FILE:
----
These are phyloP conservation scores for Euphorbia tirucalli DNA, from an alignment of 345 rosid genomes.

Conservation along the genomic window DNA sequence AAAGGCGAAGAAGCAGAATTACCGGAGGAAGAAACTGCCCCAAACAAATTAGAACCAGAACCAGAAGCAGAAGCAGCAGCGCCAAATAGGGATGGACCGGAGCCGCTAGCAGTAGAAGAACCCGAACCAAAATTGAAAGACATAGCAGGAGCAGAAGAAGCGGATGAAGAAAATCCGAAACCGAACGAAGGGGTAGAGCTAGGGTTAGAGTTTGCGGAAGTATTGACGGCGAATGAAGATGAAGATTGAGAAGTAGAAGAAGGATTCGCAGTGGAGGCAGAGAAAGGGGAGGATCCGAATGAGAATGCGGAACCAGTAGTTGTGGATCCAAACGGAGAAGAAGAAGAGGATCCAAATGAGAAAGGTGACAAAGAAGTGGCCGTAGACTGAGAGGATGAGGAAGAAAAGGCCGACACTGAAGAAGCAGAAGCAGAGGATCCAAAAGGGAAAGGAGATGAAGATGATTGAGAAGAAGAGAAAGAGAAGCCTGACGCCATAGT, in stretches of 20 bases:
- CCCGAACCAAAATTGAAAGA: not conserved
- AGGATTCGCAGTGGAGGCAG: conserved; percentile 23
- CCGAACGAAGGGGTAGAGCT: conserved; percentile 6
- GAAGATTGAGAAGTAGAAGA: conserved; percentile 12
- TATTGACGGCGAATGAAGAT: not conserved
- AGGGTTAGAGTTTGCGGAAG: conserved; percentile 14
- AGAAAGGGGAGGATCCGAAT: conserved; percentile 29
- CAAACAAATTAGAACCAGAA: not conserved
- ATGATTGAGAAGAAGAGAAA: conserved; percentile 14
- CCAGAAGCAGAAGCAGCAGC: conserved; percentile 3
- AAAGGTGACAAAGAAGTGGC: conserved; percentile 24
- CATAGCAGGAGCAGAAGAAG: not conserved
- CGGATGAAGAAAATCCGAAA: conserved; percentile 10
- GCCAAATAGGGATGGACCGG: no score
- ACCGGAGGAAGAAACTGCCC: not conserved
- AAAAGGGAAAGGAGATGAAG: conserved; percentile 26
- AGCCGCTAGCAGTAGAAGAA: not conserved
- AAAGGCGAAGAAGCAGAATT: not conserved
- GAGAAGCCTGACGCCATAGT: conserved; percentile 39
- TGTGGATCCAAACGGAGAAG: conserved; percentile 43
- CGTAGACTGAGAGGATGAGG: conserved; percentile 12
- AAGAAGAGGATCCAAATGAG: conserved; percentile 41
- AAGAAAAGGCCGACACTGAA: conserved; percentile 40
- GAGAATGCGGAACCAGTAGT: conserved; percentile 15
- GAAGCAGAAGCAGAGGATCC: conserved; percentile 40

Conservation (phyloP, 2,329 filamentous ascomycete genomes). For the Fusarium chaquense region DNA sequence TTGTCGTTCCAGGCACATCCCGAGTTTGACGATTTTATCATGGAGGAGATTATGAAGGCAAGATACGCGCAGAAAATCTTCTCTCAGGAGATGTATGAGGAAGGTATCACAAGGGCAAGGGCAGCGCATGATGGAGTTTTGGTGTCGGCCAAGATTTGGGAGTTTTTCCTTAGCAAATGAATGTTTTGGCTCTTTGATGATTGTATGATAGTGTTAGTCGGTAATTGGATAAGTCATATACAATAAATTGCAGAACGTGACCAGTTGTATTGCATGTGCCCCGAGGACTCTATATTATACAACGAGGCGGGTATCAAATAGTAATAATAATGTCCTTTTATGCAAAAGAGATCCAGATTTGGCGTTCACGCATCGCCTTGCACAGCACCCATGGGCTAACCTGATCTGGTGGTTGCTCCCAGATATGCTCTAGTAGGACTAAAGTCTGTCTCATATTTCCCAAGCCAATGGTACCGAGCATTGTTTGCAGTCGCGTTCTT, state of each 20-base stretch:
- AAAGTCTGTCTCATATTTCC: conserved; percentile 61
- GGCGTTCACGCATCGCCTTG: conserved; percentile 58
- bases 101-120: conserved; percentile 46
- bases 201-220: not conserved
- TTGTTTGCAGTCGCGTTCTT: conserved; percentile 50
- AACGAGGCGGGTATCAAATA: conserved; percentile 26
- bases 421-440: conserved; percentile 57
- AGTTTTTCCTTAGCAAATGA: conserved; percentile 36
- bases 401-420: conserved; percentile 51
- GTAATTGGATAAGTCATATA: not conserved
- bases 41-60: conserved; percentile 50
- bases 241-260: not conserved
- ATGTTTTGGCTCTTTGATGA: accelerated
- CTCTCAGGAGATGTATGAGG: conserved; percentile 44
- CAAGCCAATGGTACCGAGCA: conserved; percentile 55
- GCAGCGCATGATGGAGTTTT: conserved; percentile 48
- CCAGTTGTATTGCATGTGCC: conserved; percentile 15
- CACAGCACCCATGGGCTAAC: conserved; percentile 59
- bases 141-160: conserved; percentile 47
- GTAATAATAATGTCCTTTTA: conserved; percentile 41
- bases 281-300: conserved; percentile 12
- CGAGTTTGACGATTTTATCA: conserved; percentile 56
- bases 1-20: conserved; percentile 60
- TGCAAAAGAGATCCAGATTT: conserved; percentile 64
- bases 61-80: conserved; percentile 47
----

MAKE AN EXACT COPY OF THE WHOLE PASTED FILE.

These are phyloP conservation scores for Euphorbia tirucalli DNA, from an alignment of 345 rosid genomes.

Conservation along the genomic window DNA sequence AAAGGCGAAGAAGCAGAATTACCGGAGGAAGAAACTGCCCCAAACAAATTAGAACCAGAACCAGAAGCAGAAGCAGCAGCGCCAAATAGGGATGGACCGGAGCCGCTAGCAGTAGAAGAACCCGAACCAAAATTGAAAGACATAGCAGGAGCAGAAGAAGCGGATGAAGAAAATCCGAAACCGAACGAAGGGGTAGAGCTAGGGTTAGAGTTTGCGGAAGTATTGACGGCGAATGAAGATGAAGATTGAGAAGTAGAAGAAGGATTCGCAGTGGAGGCAGAGAAAGGGGAGGATCCGAATGAGAATGCGGAACCAGTAGTTGTGGATCCAAACGGAGAAGAAGAAGAGGATCCAAATGAGAAAGGTGACAAAGAAGTGGCCGTAGACTGAGAGGATGAGGAAGAAAAGGCCGACACTGAAGAAGCAGAAGCAGAGGATCCAAAAGGGAAAGGAGATGAAGATGATTGAGAAGAAGAGAAAGAGAAGCCTGACGCCATAGT, in stretches of 20 bases:
- CCCGAACCAAAATTGAAAGA: not conserved
- AGGATTCGCAGTGGAGGCAG: conserved; percentile 23
- CCGAACGAAGGGGTAGAGCT: conserved; percentile 6
- GAAGATTGAGAAGTAGAAGA: conserved; percentile 12
- TATTGACGGCGAATGAAGAT: not conserved
- AGGGTTAGAGTTTGCGGAAG: conserved; percentile 14
- AGAAAGGGGAGGATCCGAAT: conserved; percentile 29
- CAAACAAATTAGAACCAGAA: not conserved
- ATGATTGAGAAGAAGAGAAA: conserved; percentile 14
- CCAGAAGCAGAAGCAGCAGC: conserved; percentile 3
- AAAGGTGACAAAGAAGTGGC: conserved; percentile 24
- CATAGCAGGAGCAGAAGAAG: not conserved
- CGGATGAAGAAAATCCGAAA: conserved; percentile 10
- GCCAAATAGGGATGGACCGG: no score
- ACCGGAGGAAGAAACTGCCC: not conserved
- AAAAGGGAAAGGAGATGAAG: conserved; percentile 26
- AGCCGCTAGCAGTAGAAGAA: not conserved
- AAAGGCGAAGAAGCAGAATT: not conserved
- GAGAAGCCTGACGCCATAGT: conserved; percentile 39
- TGTGGATCCAAACGGAGAAG: conserved; percentile 43
- CGTAGACTGAGAGGATGAGG: conserved; percentile 12
- AAGAAGAGGATCCAAATGAG: conserved; percentile 41
- AAGAAAAGGCCGACACTGAA: conserved; percentile 40
- GAGAATGCGGAACCAGTAGT: conserved; percentile 15
- GAAGCAGAAGCAGAGGATCC: conserved; percentile 40

Conservation (phyloP, 2,329 filamentous ascomycete genomes). For the Fusarium chaquense region DNA sequence TTGTCGTTCCAGGCACATCCCGAGTTTGACGATTTTATCATGGAGGAGATTATGAAGGCAAGATACGCGCAGAAAATCTTCTCTCAGGAGATGTATGAGGAAGGTATCACAAGGGCAAGGGCAGCGCATGATGGAGTTTTGGTGTCGGCCAAGATTTGGGAGTTTTTCCTTAGCAAATGAATGTTTTGGCTCTTTGATGATTGTATGATAGTGTTAGTCGGTAATTGGATAAGTCATATACAATAAATTGCAGAACGTGACCAGTTGTATTGCATGTGCCCCGAGGACTCTATATTATACAACGAGGCGGGTATCAAATAGTAATAATAATGTCCTTTTATGCAAAAGAGATCCAGATTTGGCGTTCACGCATCGCCTTGCACAGCACCCATGGGCTAACCTGATCTGGTGGTTGCTCCCAGATATGCTCTAGTAGGACTAAAGTCTGTCTCATATTTCCCAAGCCAATGGTACCGAGCATTGTTTGCAGTCGCGTTCTT, state of each 20-base stretch:
- AAAGTCTGTCTCATATTTCC: conserved; percentile 61
- GGCGTTCACGCATCGCCTTG: conserved; percentile 58
- bases 101-120: conserved; percentile 46
- bases 201-220: not conserved
- TTGTTTGCAGTCGCGTTCTT: conserved; percentile 50
- AACGAGGCGGGTATCAAATA: conserved; percentile 26
- bases 421-440: conserved; percentile 57
- AGTTTTTCCTTAGCAAATGA: conserved; percentile 36
- bases 401-420: conserved; percentile 51
- GTAATTGGATAAGTCATATA: not conserved
- bases 41-60: conserved; percentile 50
- bases 241-260: not conserved
- ATGTTTTGGCTCTTTGATGA: accelerated
- CTCTCAGGAGATGTATGAGG: conserved; percentile 44
- CAAGCCAATGGTACCGAGCA: conserved; percentile 55
- GCAGCGCATGATGGAGTTTT: conserved; percentile 48
- CCAGTTGTATTGCATGTGCC: conserved; percentile 15
- CACAGCACCCATGGGCTAAC: conserved; percentile 59
- bases 141-160: conserved; percentile 47
- GTAATAATAATGTCCTTTTA: conserved; percentile 41
- bases 281-300: conserved; percentile 12
- CGAGTTTGACGATTTTATCA: conserved; percentile 56
- bases 1-20: conserved; percentile 60
- TGCAAAAGAGATCCAGATTT: conserved; percentile 64
- bases 61-80: conserved; percentile 47